Type 2 diabetes also causes female and male infertility

Male infertility and type 2 diabetes

The changes in blood sugar from type 2 diabetes can alter testosterone levels. This can reduce sperm production and sperm quality, which can be the result of DNA damage from oxidative stress. Another effect on male fertility is that men with type 2 diabetes are more prone to conception problems associated with erectile dysfunction and ejaculation issues.

Type 2 diabetes and infertility in women

Evidence in the Fertility and Sterility journal shows that women with type 2 diabetes have a lower birth rate (62.6%) than nondiabetic women (83.8%). They also have a higher miscarriage rate.

This condition affects not only a woman’s ability to ovulate eggs but also can affect embryo implantation after fertilization. Women with type 2 are more apt to have irregular periods, anovulation (no ovulation) and polycystic ovary syndrome (PCOS). All can negatively affect a woman’s fertility.

Research indicates that there may be a link between PCOS and insulin production. Women with polycystic ovary syndrome are often insulin resistant, which increases their risk for type 2 diabetes. Obesity can also cause hormonal changes that lead to PCOS.

Another aspect of type 2 diabetes and reproduction is that it can cause birth defects. Unhealthy blood sugar levels can affect a baby’s vital organs while they are developing and cause serious birth defects of the brain, spine and heart.

Low libido in women & men

Both types of diabetes can affect sexual desire in men and women due to blood sugar levels that are too high or too low. Either can alter one’s physical and emotional feelings and result in low libido (sexual desire or energy). Low libido in either partner can reduce sexual activity considerably and serve as an indirect cause of infertility.

Fertility self-help for those with diabetes

Despite the somewhat intimidating statistics, there is hope for pregnancy for those with diabetes. For diabetics who are overweight or obese, the first step is to achieve a healthy weight, which helps manage blood sugar levels. Sometimes this can avoid the need for fertility treatments.

Steps may vary according to an individual’s health and the type of diabetes. You should discuss your weight loss (or gain) plan with a physician. Time, too, is an important consideration for overweight women with type 2 diabetes who want to get pregnant. Losing weight in a healthy way takes time.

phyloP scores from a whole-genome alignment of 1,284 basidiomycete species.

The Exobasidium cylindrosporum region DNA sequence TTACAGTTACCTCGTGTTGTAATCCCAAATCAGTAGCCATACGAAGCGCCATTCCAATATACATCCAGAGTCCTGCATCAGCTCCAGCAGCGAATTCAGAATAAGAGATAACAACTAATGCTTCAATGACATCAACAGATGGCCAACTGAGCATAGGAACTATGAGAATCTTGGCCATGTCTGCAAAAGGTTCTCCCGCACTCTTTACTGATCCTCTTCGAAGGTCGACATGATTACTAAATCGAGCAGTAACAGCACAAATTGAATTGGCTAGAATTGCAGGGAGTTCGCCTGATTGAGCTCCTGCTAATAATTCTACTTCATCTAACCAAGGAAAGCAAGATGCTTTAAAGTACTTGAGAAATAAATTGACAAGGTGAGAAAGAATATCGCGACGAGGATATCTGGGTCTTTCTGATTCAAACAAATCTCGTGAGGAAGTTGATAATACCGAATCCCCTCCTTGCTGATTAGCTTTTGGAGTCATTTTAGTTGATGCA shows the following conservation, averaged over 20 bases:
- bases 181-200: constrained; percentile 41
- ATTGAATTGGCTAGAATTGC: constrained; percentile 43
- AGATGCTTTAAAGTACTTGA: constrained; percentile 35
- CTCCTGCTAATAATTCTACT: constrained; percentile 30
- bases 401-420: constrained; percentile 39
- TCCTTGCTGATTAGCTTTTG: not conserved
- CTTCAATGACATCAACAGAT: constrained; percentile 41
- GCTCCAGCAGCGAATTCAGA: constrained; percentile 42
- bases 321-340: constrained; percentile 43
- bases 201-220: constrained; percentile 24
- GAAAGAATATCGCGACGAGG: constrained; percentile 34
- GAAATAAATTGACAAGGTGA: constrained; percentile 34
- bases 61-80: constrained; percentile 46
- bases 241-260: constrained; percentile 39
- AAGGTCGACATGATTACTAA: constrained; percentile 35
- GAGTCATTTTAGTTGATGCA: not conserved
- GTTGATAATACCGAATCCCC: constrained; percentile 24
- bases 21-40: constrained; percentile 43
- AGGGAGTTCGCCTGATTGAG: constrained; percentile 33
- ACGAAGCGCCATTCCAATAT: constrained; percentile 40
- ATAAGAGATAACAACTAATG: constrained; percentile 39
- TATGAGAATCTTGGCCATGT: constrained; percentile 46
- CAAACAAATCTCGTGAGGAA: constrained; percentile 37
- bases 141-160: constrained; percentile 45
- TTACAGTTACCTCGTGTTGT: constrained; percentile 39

How to lower BMI and improve fertility

Lowering BMI has been shown to improve reproductive outcomes, including fertility. Even a small amount of weight loss can result in improvements in ovulation, pregnancy rate and successful pregnancies.

Eating foods that are lower in fat and calories while integrating more activity into day-to-day life can help reverse infertility factors. Incorporating more whole grains, fruits and vegetables into the diet will help moderate blood sugar, as will adding brisk walking, biking or swimming to a daily routine. Also, be sure to get up every 30 minutes and move around for at least a few minutes.

Related reading: Take our quiz to see how your diet may affect your fertility

Fertility treatments for diabetics

If an individual’s efforts don’t result in conception, it is probably time to consider fertility treatments. We will work with the person’s doctor to make sure blood sugar levels are in good shape before administering fertility treatments. These include the following.

  • Fertility medications can help improve ovulation in women with diabetes, as well as help with PCOS. Different medications can assist men with erectile problems.
  • Intrauterine insemination (IUI) can improve chances of conception for men with sperm health issues and in couples with unexplained infertility
  • In vitro fertilization (IVF) can be successful in addressing a variety of infertility issues. Intracytoplasmic sperm injection (ICSI) may also be used in conjunction with IVF.
  • Men with severe sperm production problems may need a sperm extraction surgical procedure.